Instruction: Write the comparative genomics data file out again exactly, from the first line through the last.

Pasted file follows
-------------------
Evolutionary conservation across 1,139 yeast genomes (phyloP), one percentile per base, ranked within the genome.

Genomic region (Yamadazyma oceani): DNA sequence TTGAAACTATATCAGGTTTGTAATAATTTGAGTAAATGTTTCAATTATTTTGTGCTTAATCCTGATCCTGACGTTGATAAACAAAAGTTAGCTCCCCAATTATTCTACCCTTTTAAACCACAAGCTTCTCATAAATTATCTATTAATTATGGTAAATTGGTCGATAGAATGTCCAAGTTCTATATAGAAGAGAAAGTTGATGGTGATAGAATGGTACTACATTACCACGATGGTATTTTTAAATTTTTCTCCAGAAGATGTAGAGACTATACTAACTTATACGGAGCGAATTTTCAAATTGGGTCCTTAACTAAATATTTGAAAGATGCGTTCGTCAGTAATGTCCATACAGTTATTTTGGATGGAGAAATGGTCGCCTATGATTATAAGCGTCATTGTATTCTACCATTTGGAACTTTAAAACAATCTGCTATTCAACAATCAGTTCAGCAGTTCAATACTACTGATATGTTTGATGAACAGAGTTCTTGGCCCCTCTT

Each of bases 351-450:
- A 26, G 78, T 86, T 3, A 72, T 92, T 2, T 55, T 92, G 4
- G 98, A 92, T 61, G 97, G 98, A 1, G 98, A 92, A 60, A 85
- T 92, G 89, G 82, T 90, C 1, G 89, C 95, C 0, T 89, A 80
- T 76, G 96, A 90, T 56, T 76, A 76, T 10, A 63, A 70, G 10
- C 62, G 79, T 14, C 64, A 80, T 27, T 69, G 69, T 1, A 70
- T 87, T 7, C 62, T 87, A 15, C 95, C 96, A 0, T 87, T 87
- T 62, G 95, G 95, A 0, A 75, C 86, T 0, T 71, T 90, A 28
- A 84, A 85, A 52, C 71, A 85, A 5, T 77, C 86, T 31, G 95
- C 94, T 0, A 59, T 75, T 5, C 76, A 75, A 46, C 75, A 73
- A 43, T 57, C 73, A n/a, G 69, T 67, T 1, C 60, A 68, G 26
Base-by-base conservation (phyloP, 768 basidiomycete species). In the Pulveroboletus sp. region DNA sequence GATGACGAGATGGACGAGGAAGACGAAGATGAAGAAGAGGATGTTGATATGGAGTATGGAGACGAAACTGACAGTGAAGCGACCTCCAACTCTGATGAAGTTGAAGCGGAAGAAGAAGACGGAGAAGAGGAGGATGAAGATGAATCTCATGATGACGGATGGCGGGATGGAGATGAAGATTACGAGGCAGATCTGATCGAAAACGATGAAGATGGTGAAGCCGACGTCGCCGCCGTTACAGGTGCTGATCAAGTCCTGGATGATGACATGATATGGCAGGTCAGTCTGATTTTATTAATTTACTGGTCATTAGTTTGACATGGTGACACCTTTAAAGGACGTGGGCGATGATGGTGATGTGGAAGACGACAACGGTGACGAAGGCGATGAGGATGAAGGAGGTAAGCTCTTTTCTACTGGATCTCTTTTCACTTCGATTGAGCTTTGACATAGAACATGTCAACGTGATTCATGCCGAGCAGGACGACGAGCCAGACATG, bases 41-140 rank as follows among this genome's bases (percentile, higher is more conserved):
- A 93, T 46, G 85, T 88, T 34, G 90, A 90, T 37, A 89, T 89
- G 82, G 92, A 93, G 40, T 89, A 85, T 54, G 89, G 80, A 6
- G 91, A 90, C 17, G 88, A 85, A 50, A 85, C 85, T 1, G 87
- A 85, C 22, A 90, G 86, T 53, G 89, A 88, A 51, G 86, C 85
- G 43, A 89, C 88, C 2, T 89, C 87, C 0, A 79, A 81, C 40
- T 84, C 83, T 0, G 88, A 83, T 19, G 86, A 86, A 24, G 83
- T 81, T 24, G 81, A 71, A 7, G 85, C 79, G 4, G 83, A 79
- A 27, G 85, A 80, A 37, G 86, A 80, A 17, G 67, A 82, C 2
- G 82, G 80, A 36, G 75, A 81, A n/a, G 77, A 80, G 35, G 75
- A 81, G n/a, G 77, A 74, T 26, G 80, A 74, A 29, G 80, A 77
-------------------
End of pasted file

Evolutionary conservation across 1,139 yeast genomes (phyloP), one percentile per base, ranked within the genome.

Genomic region (Yamadazyma oceani): DNA sequence TTGAAACTATATCAGGTTTGTAATAATTTGAGTAAATGTTTCAATTATTTTGTGCTTAATCCTGATCCTGACGTTGATAAACAAAAGTTAGCTCCCCAATTATTCTACCCTTTTAAACCACAAGCTTCTCATAAATTATCTATTAATTATGGTAAATTGGTCGATAGAATGTCCAAGTTCTATATAGAAGAGAAAGTTGATGGTGATAGAATGGTACTACATTACCACGATGGTATTTTTAAATTTTTCTCCAGAAGATGTAGAGACTATACTAACTTATACGGAGCGAATTTTCAAATTGGGTCCTTAACTAAATATTTGAAAGATGCGTTCGTCAGTAATGTCCATACAGTTATTTTGGATGGAGAAATGGTCGCCTATGATTATAAGCGTCATTGTATTCTACCATTTGGAACTTTAAAACAATCTGCTATTCAACAATCAGTTCAGCAGTTCAATACTACTGATATGTTTGATGAACAGAGTTCTTGGCCCCTCTT

Each of bases 351-450:
- A 26, G 78, T 86, T 3, A 72, T 92, T 2, T 55, T 92, G 4
- G 98, A 92, T 61, G 97, G 98, A 1, G 98, A 92, A 60, A 85
- T 92, G 89, G 82, T 90, C 1, G 89, C 95, C 0, T 89, A 80
- T 76, G 96, A 90, T 56, T 76, A 76, T 10, A 63, A 70, G 10
- C 62, G 79, T 14, C 64, A 80, T 27, T 69, G 69, T 1, A 70
- T 87, T 7, C 62, T 87, A 15, C 95, C 96, A 0, T 87, T 87
- T 62, G 95, G 95, A 0, A 75, C 86, T 0, T 71, T 90, A 28
- A 84, A 85, A 52, C 71, A 85, A 5, T 77, C 86, T 31, G 95
- C 94, T 0, A 59, T 75, T 5, C 76, A 75, A 46, C 75, A 73
- A 43, T 57, C 73, A n/a, G 69, T 67, T 1, C 60, A 68, G 26
Base-by-base conservation (phyloP, 768 basidiomycete species). In the Pulveroboletus sp. region DNA sequence GATGACGAGATGGACGAGGAAGACGAAGATGAAGAAGAGGATGTTGATATGGAGTATGGAGACGAAACTGACAGTGAAGCGACCTCCAACTCTGATGAAGTTGAAGCGGAAGAAGAAGACGGAGAAGAGGAGGATGAAGATGAATCTCATGATGACGGATGGCGGGATGGAGATGAAGATTACGAGGCAGATCTGATCGAAAACGATGAAGATGGTGAAGCCGACGTCGCCGCCGTTACAGGTGCTGATCAAGTCCTGGATGATGACATGATATGGCAGGTCAGTCTGATTTTATTAATTTACTGGTCATTAGTTTGACATGGTGACACCTTTAAAGGACGTGGGCGATGATGGTGATGTGGAAGACGACAACGGTGACGAAGGCGATGAGGATGAAGGAGGTAAGCTCTTTTCTACTGGATCTCTTTTCACTTCGATTGAGCTTTGACATAGAACATGTCAACGTGATTCATGCCGAGCAGGACGACGAGCCAGACATG, bases 41-140 rank as follows among this genome's bases (percentile, higher is more conserved):
- A 93, T 46, G 85, T 88, T 34, G 90, A 90, T 37, A 89, T 89
- G 82, G 92, A 93, G 40, T 89, A 85, T 54, G 89, G 80, A 6
- G 91, A 90, C 17, G 88, A 85, A 50, A 85, C 85, T 1, G 87
- A 85, C 22, A 90, G 86, T 53, G 89, A 88, A 51, G 86, C 85
- G 43, A 89, C 88, C 2, T 89, C 87, C 0, A 79, A 81, C 40
- T 84, C 83, T 0, G 88, A 83, T 19, G 86, A 86, A 24, G 83
- T 81, T 24, G 81, A 71, A 7, G 85, C 79, G 4, G 83, A 79
- A 27, G 85, A 80, A 37, G 86, A 80, A 17, G 67, A 82, C 2
- G 82, G 80, A 36, G 75, A 81, A n/a, G 77, A 80, G 35, G 75
- A 81, G n/a, G 77, A 74, T 26, G 80, A 74, A 29, G 80, A 77